2. Effect of Circadian Rhythms and Sleep on Viral Susceptibility

It is important to understand the relationship between sleep, circadian rhythms, and the immune system. It is well known that there is a bidirectional link between the immune system on one side and sleep and circadian rhythms on the other side. Many immune cells and immune responses are regulated in a time of day-dependent manner, e.g., concentrations of cytokines can fluctuate throughout the day [16]. However, it is also thought that cytokines influence sleep mechanisms and patterns when immune responses are active [17]. The focus of this review is on the direction in which sleep and the circadian system affects immune system function. It is thought that a lack of sleep as well as circadian disruption are associated with an increased susceptibility to viral infections.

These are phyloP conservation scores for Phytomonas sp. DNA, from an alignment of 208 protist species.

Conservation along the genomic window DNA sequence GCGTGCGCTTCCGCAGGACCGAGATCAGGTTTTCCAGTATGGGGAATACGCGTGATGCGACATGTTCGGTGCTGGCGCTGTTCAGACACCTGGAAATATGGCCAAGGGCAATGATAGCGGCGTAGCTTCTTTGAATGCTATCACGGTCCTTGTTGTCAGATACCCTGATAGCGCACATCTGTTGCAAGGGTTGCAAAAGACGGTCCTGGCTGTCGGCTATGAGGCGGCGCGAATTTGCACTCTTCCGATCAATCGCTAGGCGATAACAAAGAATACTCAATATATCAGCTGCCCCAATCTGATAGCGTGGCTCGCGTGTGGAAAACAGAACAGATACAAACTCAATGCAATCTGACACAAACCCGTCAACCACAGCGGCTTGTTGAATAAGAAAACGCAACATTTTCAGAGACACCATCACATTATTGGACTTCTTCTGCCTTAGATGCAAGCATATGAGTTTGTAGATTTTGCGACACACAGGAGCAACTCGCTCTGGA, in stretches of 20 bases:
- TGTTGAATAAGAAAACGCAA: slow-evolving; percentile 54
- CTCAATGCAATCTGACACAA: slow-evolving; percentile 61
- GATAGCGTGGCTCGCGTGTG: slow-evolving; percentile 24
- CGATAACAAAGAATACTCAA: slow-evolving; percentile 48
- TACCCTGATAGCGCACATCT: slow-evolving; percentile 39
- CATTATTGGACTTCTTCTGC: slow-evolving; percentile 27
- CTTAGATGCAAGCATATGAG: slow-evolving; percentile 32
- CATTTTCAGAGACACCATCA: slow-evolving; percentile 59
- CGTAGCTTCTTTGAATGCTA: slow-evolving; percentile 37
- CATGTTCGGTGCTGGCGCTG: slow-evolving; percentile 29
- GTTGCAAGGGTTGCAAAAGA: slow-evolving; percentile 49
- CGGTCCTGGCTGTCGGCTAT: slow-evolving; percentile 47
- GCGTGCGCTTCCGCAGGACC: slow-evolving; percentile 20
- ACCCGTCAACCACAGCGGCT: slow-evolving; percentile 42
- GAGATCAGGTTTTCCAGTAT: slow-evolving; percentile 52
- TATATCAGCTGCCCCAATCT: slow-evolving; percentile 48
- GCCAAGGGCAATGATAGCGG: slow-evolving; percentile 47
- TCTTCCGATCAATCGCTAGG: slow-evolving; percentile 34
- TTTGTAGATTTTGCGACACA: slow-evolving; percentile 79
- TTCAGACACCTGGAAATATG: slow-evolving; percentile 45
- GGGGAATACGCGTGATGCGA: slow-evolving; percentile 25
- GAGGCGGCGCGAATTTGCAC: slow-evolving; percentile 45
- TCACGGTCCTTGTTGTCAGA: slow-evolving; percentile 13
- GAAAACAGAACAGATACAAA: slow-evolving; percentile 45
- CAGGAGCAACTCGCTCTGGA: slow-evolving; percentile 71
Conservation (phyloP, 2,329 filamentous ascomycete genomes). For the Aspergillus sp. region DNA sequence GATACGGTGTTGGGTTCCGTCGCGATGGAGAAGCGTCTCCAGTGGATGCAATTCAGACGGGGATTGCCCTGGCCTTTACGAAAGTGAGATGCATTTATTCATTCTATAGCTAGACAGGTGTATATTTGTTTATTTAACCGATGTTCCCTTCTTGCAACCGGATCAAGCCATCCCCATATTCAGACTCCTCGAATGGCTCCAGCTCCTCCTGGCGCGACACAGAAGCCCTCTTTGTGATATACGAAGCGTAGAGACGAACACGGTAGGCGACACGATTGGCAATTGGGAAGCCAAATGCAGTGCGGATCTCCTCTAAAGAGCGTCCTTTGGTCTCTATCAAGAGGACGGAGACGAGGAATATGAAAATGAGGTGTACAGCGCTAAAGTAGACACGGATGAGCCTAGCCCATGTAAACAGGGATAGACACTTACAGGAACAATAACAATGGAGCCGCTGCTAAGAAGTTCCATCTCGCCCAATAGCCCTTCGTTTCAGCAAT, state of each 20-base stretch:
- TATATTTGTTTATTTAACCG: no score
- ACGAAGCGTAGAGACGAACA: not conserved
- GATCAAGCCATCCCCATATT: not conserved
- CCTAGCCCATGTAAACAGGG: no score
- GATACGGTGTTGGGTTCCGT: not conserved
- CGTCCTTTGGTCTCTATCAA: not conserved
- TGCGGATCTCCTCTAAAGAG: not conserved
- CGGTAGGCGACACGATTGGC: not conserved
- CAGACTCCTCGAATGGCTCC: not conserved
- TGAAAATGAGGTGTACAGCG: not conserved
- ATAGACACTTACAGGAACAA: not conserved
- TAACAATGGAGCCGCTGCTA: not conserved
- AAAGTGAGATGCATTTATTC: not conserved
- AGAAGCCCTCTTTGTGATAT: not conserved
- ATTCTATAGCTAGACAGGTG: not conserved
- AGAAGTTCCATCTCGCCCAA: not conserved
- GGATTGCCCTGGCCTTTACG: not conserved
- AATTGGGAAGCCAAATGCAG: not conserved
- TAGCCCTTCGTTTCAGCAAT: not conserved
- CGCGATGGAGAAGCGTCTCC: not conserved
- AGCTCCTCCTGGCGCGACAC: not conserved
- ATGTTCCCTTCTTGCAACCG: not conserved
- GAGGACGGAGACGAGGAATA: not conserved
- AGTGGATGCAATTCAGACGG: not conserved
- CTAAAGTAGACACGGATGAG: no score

2.1. Circadian Rhythms and the Immune System